A passionate teacher, a caring humanist

Giovanni Costigan may have died more than 30 years ago but his passion and personal courage are timeless. A history professor and author, peace activist and humanist, Costigan taught at the University of Washington for 41 years, then remained on the staff there as professor emeritus for another 15.

A native of England whose parents were Irish, Costigan arrived in the U.S. in the late 1920s. When he accepted an assistant professorship at the UW in 1934, it came with a modest salary of $2,278 — with an additional $35 for travel expenses. An incredibly popular speaker, his history classes were nearly impossible to get into. Long-time newspaper columnist Jean Godden, a UW student many years ago, remembers trying to sign up for one of his Irish history classes: “Fat chance. There were 300 on the waiting list.”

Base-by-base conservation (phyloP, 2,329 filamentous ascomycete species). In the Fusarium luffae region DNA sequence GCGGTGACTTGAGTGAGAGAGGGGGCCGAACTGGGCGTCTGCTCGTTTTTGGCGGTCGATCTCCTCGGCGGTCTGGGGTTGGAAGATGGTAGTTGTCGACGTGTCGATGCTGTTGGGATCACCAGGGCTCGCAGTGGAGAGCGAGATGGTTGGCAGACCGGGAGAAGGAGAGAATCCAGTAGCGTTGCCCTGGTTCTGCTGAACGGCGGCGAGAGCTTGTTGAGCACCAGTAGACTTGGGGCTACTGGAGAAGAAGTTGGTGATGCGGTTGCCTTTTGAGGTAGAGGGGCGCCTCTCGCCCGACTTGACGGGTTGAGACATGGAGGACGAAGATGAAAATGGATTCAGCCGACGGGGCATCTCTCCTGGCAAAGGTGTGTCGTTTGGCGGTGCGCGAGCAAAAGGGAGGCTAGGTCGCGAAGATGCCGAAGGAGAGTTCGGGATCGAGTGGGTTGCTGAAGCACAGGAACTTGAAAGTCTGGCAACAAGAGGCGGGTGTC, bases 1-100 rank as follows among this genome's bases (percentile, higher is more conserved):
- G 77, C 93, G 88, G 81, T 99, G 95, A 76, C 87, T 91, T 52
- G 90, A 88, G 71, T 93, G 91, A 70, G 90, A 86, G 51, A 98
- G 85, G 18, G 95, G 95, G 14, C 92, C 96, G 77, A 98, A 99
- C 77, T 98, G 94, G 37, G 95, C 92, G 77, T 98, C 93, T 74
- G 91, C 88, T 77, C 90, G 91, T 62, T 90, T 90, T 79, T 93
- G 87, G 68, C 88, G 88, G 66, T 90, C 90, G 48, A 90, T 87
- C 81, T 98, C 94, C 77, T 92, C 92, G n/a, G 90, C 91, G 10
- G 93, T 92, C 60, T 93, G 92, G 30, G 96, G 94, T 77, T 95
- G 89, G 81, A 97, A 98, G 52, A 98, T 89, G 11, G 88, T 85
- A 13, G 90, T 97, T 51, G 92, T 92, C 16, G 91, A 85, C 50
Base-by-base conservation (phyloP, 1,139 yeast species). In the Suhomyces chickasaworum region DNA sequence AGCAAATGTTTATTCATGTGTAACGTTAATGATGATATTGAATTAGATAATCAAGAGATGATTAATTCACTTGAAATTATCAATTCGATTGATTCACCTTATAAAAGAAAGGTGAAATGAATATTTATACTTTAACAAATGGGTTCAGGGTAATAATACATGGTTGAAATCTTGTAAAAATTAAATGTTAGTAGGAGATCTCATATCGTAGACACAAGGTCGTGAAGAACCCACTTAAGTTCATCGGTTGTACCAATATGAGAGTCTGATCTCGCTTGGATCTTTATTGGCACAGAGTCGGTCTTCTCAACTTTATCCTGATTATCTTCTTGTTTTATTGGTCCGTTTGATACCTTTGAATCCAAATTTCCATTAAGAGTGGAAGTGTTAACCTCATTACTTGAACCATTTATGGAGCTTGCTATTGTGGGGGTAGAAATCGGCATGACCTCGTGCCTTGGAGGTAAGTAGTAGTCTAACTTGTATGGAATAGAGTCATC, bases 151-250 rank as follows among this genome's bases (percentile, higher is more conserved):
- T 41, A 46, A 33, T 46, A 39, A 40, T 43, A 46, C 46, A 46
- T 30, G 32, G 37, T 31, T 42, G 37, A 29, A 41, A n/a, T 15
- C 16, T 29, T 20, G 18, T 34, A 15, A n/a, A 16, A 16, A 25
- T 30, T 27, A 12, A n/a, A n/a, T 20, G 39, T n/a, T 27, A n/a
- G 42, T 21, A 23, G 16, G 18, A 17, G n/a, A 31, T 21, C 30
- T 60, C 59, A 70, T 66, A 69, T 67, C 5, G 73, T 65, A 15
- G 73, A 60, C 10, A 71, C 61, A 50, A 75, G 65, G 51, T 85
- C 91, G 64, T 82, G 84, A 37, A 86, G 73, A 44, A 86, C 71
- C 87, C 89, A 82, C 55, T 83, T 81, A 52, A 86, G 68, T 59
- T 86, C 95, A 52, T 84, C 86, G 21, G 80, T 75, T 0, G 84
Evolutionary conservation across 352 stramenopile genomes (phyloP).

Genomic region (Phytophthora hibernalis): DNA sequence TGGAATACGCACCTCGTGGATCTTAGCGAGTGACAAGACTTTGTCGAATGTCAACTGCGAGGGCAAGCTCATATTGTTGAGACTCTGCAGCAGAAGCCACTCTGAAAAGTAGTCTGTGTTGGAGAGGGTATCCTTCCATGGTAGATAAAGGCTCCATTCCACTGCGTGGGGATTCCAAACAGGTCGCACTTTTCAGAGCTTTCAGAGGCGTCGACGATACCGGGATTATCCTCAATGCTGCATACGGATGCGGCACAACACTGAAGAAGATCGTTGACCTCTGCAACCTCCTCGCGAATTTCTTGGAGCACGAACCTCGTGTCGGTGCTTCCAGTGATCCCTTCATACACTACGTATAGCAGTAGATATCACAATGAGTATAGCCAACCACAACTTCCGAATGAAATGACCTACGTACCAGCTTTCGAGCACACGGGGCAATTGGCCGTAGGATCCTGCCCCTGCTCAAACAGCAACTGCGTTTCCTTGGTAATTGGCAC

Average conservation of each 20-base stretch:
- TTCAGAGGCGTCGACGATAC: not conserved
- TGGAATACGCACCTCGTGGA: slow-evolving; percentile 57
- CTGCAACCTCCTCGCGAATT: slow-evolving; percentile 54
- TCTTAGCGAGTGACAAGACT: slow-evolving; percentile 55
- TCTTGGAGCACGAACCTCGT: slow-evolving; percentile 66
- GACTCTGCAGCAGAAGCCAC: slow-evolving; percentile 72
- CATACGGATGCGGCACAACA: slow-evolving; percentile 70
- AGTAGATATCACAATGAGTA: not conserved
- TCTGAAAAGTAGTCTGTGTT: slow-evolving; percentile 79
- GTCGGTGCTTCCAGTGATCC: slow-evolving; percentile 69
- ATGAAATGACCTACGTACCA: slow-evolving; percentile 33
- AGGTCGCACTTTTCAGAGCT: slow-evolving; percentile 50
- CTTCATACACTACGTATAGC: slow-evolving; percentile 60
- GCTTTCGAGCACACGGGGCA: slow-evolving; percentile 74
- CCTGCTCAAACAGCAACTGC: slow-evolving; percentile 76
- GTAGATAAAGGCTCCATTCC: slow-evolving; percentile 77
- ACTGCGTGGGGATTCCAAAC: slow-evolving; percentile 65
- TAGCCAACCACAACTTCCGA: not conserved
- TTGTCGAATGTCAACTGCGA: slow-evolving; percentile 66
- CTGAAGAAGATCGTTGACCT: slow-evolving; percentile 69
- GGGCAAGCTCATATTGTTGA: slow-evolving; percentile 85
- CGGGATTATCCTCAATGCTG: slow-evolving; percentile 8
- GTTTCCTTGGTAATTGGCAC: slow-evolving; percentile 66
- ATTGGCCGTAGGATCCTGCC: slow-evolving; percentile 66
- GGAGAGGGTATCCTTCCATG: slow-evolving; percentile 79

In 1971, Costigan took on conservative author William F. Buckley in a debate on foreign policy. It’s hard to imagine today but the arena was jam-packed with some 10,000 people, and the lively, at times acerbic, debate was the topic of conversation for months.  Read more about Costigan in my recent story for HistoryLink where you can also view a 30-minute clip of the historic debate.